Heyburn noted that every federal court to consider a same-sex marriage ban has found it unconstitutional. Gay rights activists have won 18 cases in federal and state courts since the U.S. Supreme Court in June 2013 struck down a key part of the federal Defense of Marriage Act that denied to legally married same-sex couples a range of benefits generally available to married heterosexuals.

Heyburn, an appointee of President George H.W. Bush, dismissed the governor's argument that Kentucky's prohibition encouraged, promoted and supported relationships among people who have the "natural ability to procreate" and a stable birth rate ensures the state's long-term economic stability.

"These arguments are not those of serious people," Heyburn wrote.

Martin Cothran, a senior policy analyst with the Family Foundation of Kentucky, said Heyburn erred in considering same-sex couples "politically powerless" in today's society.

"We're thinking this judge needs to get out a little more," Cothran said. "Or maybe he could just subscribe to a newspaper or possibly turn on the television, where he could see just how politically powerless are the people whose political power helped produce this decision."

Evan Wolfson, founder of Freedom to Marry, a group backing same-sex marriage, said the ruling shows the public is ready to remove the legal bans put in place in many states.

"It is wrong for the government to deny same-sex couples the freedom to marry the person they love; a freedom that is part of every American's liberty and pursuit of happiness," Wolfson said.


Post a comment to this story

We reserve the right to remove any post that we feel is obscene, profane, vulgar, racist, sexually explicit, abusive, or hateful.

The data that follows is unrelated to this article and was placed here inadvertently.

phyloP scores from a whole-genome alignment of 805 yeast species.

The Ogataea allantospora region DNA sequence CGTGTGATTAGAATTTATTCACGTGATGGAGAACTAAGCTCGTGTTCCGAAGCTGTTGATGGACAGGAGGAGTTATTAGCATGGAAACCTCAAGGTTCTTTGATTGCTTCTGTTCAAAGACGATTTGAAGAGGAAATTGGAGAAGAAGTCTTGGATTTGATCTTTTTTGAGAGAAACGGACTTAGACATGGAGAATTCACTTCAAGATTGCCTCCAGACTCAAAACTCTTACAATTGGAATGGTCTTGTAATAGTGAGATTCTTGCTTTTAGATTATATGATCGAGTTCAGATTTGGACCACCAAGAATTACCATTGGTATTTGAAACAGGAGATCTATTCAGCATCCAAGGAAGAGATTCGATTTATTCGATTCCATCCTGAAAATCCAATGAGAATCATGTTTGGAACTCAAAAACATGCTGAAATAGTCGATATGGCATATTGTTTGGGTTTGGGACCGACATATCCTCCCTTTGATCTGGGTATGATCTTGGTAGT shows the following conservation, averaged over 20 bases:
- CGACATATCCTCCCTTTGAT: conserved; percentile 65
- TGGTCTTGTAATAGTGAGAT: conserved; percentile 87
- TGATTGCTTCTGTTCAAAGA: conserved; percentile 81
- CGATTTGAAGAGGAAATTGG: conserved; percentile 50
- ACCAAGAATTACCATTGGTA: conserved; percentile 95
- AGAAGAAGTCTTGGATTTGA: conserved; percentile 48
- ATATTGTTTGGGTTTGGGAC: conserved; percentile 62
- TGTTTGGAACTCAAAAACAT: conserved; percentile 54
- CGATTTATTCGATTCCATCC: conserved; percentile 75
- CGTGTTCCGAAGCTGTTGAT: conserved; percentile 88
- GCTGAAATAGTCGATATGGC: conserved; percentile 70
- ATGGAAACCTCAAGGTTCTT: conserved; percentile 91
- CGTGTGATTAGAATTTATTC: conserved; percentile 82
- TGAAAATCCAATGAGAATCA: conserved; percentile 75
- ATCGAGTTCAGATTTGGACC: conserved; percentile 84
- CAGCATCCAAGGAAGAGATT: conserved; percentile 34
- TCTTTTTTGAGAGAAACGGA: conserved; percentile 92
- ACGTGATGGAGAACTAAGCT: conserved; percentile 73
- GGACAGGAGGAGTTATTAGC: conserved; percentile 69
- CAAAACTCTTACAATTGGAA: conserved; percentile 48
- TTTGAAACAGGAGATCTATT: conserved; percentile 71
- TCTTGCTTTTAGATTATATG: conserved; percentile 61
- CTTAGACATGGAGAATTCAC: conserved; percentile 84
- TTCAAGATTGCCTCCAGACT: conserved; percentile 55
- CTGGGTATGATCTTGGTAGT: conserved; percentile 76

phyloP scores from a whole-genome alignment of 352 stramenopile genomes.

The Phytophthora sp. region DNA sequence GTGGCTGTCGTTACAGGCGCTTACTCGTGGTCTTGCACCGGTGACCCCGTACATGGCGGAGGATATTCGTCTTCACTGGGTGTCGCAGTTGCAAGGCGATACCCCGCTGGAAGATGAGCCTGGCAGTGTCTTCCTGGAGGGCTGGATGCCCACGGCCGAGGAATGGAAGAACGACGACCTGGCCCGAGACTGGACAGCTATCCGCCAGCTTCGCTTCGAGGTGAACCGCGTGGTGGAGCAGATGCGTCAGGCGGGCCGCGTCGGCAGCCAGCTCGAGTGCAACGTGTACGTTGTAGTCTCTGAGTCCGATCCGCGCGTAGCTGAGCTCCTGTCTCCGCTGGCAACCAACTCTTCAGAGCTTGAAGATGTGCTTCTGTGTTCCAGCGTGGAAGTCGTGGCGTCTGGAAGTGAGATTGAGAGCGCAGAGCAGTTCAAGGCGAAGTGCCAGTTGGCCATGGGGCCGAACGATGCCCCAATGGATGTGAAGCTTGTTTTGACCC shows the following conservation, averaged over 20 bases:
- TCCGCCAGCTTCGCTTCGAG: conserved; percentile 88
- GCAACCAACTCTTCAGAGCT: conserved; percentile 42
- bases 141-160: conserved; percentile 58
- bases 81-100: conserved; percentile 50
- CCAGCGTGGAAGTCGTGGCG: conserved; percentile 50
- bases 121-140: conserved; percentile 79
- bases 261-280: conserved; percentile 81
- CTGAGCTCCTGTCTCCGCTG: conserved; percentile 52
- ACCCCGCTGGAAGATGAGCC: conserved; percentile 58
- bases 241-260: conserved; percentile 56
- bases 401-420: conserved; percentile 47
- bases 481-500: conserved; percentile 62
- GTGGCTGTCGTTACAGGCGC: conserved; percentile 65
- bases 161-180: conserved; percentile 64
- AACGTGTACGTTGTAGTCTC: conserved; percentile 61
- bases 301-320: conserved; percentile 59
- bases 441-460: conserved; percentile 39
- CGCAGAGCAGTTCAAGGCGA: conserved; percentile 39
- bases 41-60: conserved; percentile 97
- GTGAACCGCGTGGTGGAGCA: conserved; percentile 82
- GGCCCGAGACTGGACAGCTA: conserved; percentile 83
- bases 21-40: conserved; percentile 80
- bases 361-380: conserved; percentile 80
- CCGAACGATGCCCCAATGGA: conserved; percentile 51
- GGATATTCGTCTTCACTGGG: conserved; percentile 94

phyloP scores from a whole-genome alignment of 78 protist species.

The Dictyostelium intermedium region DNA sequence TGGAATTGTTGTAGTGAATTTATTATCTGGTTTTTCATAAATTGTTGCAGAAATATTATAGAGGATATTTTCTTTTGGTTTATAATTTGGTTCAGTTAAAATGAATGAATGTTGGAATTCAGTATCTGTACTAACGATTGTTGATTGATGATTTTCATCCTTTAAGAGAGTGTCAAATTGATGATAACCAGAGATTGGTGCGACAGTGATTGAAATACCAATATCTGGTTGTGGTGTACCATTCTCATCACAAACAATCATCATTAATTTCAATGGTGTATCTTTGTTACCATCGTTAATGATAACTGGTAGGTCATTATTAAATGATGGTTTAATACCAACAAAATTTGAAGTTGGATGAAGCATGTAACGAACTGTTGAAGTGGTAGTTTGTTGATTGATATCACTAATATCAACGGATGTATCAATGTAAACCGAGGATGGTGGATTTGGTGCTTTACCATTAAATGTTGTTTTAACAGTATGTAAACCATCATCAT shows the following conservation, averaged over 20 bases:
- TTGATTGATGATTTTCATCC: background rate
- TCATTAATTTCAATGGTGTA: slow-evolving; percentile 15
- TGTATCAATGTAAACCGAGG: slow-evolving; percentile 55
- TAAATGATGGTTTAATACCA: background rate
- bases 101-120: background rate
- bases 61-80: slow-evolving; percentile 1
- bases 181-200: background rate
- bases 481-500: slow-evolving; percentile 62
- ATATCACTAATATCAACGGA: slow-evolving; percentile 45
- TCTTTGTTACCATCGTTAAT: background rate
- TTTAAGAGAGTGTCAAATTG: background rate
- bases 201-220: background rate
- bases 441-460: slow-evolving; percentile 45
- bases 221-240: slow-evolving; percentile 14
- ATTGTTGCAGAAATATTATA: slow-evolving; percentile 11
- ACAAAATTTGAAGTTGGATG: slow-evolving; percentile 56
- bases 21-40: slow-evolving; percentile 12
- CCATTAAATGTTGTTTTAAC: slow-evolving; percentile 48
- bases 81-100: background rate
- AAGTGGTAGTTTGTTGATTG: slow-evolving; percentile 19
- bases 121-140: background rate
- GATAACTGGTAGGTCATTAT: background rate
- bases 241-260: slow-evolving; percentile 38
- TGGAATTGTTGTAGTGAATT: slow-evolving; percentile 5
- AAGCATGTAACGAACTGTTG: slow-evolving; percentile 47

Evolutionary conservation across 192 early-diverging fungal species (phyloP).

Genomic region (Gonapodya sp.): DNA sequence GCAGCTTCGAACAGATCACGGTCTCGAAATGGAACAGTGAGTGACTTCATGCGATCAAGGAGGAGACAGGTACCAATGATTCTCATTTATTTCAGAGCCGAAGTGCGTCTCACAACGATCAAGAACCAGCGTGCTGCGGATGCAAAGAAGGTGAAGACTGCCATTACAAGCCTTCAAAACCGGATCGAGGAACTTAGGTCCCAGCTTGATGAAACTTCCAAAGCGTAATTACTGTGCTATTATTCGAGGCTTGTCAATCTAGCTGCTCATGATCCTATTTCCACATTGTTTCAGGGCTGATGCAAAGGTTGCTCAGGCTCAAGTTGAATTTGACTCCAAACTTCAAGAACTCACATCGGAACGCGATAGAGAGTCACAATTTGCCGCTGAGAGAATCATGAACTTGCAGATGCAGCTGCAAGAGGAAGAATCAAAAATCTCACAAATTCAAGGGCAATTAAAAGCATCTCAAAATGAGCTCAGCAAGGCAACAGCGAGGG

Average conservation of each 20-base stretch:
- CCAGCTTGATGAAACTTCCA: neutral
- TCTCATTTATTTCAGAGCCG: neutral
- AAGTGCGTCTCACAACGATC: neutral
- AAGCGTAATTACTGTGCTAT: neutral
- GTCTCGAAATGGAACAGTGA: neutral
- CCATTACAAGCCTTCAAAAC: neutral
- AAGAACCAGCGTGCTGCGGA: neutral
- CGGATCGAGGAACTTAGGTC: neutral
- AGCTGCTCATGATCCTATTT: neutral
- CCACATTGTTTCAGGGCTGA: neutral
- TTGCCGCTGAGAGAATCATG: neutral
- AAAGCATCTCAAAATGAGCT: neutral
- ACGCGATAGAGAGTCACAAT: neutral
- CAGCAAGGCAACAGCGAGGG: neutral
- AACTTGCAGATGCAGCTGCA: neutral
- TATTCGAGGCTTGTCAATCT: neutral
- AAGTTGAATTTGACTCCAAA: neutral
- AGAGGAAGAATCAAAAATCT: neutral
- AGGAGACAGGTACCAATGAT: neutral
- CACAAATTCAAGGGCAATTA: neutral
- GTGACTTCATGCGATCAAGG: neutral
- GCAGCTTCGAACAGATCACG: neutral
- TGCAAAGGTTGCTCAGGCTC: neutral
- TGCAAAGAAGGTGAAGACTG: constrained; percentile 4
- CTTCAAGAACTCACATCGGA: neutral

You are legally responsible for what you post and your anonymity is not guaranteed.
Posts that insult, defame, threaten, harass or abuse other readers or people mentioned in Indiana Lawyer editorial content are also subject to removal. Please respect the privacy of individuals and refrain from posting personal information.
No solicitations, spamming or advertisements are allowed. Readers may post links to other informational websites that are relevant to the topic at hand, but please do not link to objectionable material.
We may remove messages that are unrelated to the topic, encourage illegal activity, use all capital letters or are unreadable.

Messages that are flagged by readers as objectionable will be reviewed and may or may not be removed. Please do not flag a post simply because you disagree with it.

Sponsored by
Subscribe to Indiana Lawyer
  1. I think the cops are doing a great job locking up criminals. The Murder rates in the inner cities are skyrocketing and you think that too any people are being incarcerated. Maybe we need to lock up more of them. We have the ACLU, BLM, NAACP, Civil right Division of the DOJ, the innocent Project etc. We have court system with an appeal process that can go on for years, with attorneys supplied by the government. I'm confused as to how that translates into the idea that the defendants are not being represented properly. Maybe the attorneys need to do more Pro-Bono work